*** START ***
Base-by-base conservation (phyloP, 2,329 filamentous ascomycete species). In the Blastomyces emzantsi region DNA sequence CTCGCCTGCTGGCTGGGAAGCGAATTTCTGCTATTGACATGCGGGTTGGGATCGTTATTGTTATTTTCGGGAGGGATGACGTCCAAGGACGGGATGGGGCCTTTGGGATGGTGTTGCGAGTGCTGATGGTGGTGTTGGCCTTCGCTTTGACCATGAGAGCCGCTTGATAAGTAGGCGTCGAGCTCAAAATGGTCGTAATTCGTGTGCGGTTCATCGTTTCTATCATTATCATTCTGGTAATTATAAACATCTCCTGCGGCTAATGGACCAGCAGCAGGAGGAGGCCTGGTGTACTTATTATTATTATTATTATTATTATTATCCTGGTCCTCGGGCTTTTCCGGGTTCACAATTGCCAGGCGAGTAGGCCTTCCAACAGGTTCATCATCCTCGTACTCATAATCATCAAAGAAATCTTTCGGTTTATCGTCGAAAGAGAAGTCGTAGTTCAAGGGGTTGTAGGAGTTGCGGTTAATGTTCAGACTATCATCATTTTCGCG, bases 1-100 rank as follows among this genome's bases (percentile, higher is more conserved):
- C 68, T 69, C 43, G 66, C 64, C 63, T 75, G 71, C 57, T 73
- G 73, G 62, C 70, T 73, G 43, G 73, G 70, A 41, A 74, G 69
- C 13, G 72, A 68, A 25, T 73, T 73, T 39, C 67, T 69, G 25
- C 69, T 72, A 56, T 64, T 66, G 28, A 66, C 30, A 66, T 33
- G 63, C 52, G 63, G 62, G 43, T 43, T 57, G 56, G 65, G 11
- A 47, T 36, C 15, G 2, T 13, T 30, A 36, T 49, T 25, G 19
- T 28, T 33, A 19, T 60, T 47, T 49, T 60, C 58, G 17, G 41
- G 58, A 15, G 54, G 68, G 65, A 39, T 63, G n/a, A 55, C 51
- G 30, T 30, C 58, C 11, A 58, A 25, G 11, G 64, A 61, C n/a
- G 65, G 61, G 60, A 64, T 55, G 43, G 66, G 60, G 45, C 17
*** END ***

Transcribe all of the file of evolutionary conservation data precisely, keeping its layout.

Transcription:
Base-by-base conservation (phyloP, 2,329 filamentous ascomycete species). In the Blastomyces emzantsi region DNA sequence CTCGCCTGCTGGCTGGGAAGCGAATTTCTGCTATTGACATGCGGGTTGGGATCGTTATTGTTATTTTCGGGAGGGATGACGTCCAAGGACGGGATGGGGCCTTTGGGATGGTGTTGCGAGTGCTGATGGTGGTGTTGGCCTTCGCTTTGACCATGAGAGCCGCTTGATAAGTAGGCGTCGAGCTCAAAATGGTCGTAATTCGTGTGCGGTTCATCGTTTCTATCATTATCATTCTGGTAATTATAAACATCTCCTGCGGCTAATGGACCAGCAGCAGGAGGAGGCCTGGTGTACTTATTATTATTATTATTATTATTATTATCCTGGTCCTCGGGCTTTTCCGGGTTCACAATTGCCAGGCGAGTAGGCCTTCCAACAGGTTCATCATCCTCGTACTCATAATCATCAAAGAAATCTTTCGGTTTATCGTCGAAAGAGAAGTCGTAGTTCAAGGGGTTGTAGGAGTTGCGGTTAATGTTCAGACTATCATCATTTTCGCG, bases 1-100 rank as follows among this genome's bases (percentile, higher is more conserved):
- C 68, T 69, C 43, G 66, C 64, C 63, T 75, G 71, C 57, T 73
- G 73, G 62, C 70, T 73, G 43, G 73, G 70, A 41, A 74, G 69
- C 13, G 72, A 68, A 25, T 73, T 73, T 39, C 67, T 69, G 25
- C 69, T 72, A 56, T 64, T 66, G 28, A 66, C 30, A 66, T 33
- G 63, C 52, G 63, G 62, G 43, T 43, T 57, G 56, G 65, G 11
- A 47, T 36, C 15, G 2, T 13, T 30, A 36, T 49, T 25, G 19
- T 28, T 33, A 19, T 60, T 47, T 49, T 60, C 58, G 17, G 41
- G 58, A 15, G 54, G 68, G 65, A 39, T 63, G n/a, A 55, C 51
- G 30, T 30, C 58, C 11, A 58, A 25, G 11, G 64, A 61, C n/a
- G 65, G 61, G 60, A 64, T 55, G 43, G 66, G 60, G 45, C 17